Let's pick any 'a, 'b and look at f : 'a list -> 'b list. Now look at f : 'a list -> bool list; we've already shown that in this case f always returns the empty list. We now postulate that all the elements of 'a are related to themselves (remember, we can choose any relation we want), this implies that any zs : 'a list is related to itself. As we know, f takes related values to related ones, this means that f zs : 'b list is related to f zs : bool list, but the second list has length equal to zero, and since the first one is related to it, it is also empty.

For completeness, I'll mention that there is a section on impact of general recursion (possible non-termination) in the Wadler's original paper, and there is also a paper exploring free theorems in the presence of seq.

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Now I suspect the proof can be done in one step if instead of weakening the parametricity theorem by considering specific relations induced by functions (g and h in this case) go straight with custom-made general relations… – kirelagin Apr 20 '14 at 23:06
Nitpick, parametricity doesn't start with Wadler's paper (which claims to be a summary of approaches for defining parametricity). The idea dates back to Reynold's paper "Types, Abstraction and Parametric Polymorphism." The idea was also kinda present in Girard's proof of normalization for System F as far as I know. – jozefg May 8 '15 at 17:14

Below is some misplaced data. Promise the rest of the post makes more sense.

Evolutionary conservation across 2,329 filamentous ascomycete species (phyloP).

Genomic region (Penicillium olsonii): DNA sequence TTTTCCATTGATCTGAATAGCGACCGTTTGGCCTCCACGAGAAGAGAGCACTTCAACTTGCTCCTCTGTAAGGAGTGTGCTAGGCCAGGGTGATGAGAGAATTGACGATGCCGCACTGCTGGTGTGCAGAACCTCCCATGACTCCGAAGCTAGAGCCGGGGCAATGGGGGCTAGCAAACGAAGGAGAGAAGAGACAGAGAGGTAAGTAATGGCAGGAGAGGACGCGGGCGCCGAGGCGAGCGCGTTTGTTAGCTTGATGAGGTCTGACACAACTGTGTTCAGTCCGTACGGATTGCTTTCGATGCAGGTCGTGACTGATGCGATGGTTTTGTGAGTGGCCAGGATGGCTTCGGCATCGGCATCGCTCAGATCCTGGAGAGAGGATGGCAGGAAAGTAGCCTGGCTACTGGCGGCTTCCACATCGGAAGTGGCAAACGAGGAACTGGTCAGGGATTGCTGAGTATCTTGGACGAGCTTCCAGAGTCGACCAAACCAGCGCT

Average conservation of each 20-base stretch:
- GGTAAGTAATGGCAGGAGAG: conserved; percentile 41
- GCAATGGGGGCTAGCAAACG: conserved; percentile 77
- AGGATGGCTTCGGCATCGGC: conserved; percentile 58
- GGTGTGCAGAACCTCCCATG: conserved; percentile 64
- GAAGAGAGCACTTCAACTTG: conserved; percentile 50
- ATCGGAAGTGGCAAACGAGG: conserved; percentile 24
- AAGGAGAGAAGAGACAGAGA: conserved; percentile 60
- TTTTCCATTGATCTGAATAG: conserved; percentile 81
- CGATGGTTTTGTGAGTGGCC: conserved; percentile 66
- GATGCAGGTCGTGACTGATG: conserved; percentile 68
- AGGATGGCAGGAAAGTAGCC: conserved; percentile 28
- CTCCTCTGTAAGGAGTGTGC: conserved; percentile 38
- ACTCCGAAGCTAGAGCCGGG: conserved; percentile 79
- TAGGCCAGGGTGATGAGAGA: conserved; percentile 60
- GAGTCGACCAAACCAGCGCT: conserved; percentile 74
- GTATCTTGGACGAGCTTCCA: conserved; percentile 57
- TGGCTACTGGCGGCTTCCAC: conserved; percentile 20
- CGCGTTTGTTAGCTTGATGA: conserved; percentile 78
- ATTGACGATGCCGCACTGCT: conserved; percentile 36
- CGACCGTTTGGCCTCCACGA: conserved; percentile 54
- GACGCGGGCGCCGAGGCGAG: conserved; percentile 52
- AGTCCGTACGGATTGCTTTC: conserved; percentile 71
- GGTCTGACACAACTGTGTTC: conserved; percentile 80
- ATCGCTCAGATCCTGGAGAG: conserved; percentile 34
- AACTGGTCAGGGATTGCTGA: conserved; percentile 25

Let's get back to simpler objects: you cannot build an proper object of type 'a because then it would mean this object x can be used wherever 'a would fit. And that means everywhere: as an integer, an array, even a function. For example that would mean you can do things like x+2, x.(1) and (x 5). Types exist exactly to prevent this.

This the same idea that apply with a function of type 'a -> 'b, but there are some cases where this type can exists: when the function never returns an object of type 'b: when looping or raising an exception.

This also apply to functions that return a list. If your function is of type t -> 'b list and that you build an object of type t and apply it to this function, then that means that if you successfully access an element of this list then you will access to an object that have all types. So you can't access any element of the list: the list is either empty or ... there is no list.

However the type 'a list -> 'b list appears in usual exercises but that's only when you already have a function of type 'a -> 'b:

let rec map (f : 'a -> 'b) =
  | [] -> []
  | x :: xs -> f x :: map f xs

But you probably know this one.

val map : ('a -> 'b) -> 'a list -> 'b list
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Is the type of map not usually 'a list -> ('a -> 'b) -> 'b list? It seems a more natural order w.r.t. currying. – Raphael Mar 14 '12 at 7:07
Well it is quite standard in OCaml, Haskell, Caml Light, SML, Lisp or even theoretical monads. It seems natural to me: you can define a function like let double_list = (( * ) 2). Do you have an example where currying with the list first is interesting? – jmad Mar 14 '12 at 10:07
('a -> 'b) -> 'a list -> 'b list reflects the fact that map is just the lifting of functions wrt the functor list. – gallais Mar 14 '12 at 10:12
Never mind; I should not write comments before breakfast. Thanks for your explanations. – Raphael Mar 14 '12 at 10:20
The older type theorist is less than thrilled by this answer. Ok, a non-empty type variable context is a way to have a function that's literally of type 'a -> 'b or 'a list -> 'b list, but that's not such an interesting observation. In fact I'm going to edit the question to make it clear this isn't what the younger student learning programming was wondering about. – Gilles Mar 15 '12 at 1:00